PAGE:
And who is overseeing this? And do you trust them? I mean, Dianne Feinstein, a great public servant, but does she really understand the finer details of cryptology and encryption and the capabilities which—you know, which are expanding exponentially? And can they really match up what the laws were intended to do and what engineers are now capable of doing? These are the questions. And I think it’s not enough to just say, "Take us on trust. We’re not doing this. We’re not doing that," because these secret courts, the FISA courts, we’re now learning some of the things that were troubling them that they never made public. And so, it’s a lot to take on trust.

AMY GOODMAN: You know, Alan Rusbridger, The Guardian has exploded onto the global scene with the exposé of News of the World and their phone hacking, that forced Murdoch to close News of the World. Interestingly, it was a story about phone hacking. Can you talk about that progression of The Guardian to exposing the WikiLeaks documents, working with Julian Assange, to what you’re seeing today? I mean, The Guardian has just done a remarkable series of exposés.

ALAN RUSBRIDGER: Well, The Guardian has always been something of an outsider. Started in Manchester in 1820, has been owned by a family trust since 1936, so it has no owner. We make our own editorial decisions, so we have a high degree of independence. And it seemed that after 2000, a third of our audience was in America, which is why we’ve moved to America. We now have an operation of 55 people in America and an audience of many millions. About a third of our audience of 42 million is now in America. And I think there’s just an appetite for this kind of reporting. It’s quite rare now. We don’t have shareholders saying, "We want our returns and cutting budgets." And so, I mean, it’s a bit—it’s a bit like what you’re doing. It’s keeping very much an international focus, because I think most American citizens realize their lives cannot be understood in a purely national context. The things to do with security, economics, technology, the environment are stories that can only be told internationally.

JUAN GONZÁLEZ: Well, I wanted to read an excerpt from a recent letter sent by the National Security Agency to family members of its employees. The letter, dated September 13th, is signed by NSA director, General Keith Alexander, and Deputy Director John Inglis. It says, quote, "Some media outlets have sensationalized the leaks to the press in a way that has called into question our motives and wrongly cast doubt on the integrity and commitment of the extraordinary people who work here at NSA/CSS—your loved one(s). It has been discouraging to see how our Agency frequently has been portrayed in the news as more of a rogue element than a national treasure." I’m wondering, your response to the—I mean, obviously the allegations of sensationalized reporting allude to The Guardian as well as other press outlets.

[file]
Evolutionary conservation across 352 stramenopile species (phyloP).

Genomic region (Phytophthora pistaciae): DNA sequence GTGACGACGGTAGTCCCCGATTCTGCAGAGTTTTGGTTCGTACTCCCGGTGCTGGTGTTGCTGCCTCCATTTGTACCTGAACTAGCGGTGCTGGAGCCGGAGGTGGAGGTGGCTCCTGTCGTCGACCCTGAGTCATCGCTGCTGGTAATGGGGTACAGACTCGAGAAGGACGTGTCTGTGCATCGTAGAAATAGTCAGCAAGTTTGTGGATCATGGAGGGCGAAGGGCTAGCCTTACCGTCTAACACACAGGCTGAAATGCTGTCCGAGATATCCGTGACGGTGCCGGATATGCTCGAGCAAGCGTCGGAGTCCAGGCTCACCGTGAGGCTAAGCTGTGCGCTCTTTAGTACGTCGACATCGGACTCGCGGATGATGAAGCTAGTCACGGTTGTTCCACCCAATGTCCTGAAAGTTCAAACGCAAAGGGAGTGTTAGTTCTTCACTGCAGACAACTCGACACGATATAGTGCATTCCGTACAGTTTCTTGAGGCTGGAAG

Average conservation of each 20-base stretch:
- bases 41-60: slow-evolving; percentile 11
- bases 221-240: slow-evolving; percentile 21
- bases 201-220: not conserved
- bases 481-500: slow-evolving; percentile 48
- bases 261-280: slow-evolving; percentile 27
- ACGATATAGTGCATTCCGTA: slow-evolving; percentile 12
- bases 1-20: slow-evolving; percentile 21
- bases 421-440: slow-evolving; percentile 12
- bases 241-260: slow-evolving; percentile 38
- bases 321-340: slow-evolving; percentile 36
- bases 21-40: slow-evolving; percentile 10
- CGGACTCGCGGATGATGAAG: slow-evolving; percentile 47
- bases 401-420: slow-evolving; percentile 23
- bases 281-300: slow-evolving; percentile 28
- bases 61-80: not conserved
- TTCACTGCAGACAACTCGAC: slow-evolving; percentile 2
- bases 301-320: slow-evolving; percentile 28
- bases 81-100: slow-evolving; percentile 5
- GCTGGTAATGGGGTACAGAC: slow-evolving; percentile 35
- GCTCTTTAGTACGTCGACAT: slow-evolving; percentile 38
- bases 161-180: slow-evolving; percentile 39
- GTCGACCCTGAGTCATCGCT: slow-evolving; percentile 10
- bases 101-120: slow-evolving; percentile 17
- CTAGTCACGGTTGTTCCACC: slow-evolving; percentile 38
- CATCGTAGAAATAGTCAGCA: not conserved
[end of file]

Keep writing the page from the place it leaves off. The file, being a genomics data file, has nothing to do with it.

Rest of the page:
ALAN RUSBRIDGER: Well, we obviously reject that. I think we’ve been very careful in our reporting, and actually, the intelligence chiefs, when they speak in private, have been graceful enough to acknowledge that we have been responsible. I can understand why you would write a letter like that. And we’re not saying that the people who work inside the NSA are bad people. I imagine they have very talented engineers who are capable of doing extraordinary things. I think what we’re saying is that there has to be a wider debate, because it’s not just about national security. There are other interests in society—privacy, civil liberties, of reporting—which have to be weighed against security. And so, if you write about this, you’re not saying that the NSA is full of bad people. That would be silly. So, I perfectly understand that you write a letter to the families saying that much of what you do is good and important, which it is.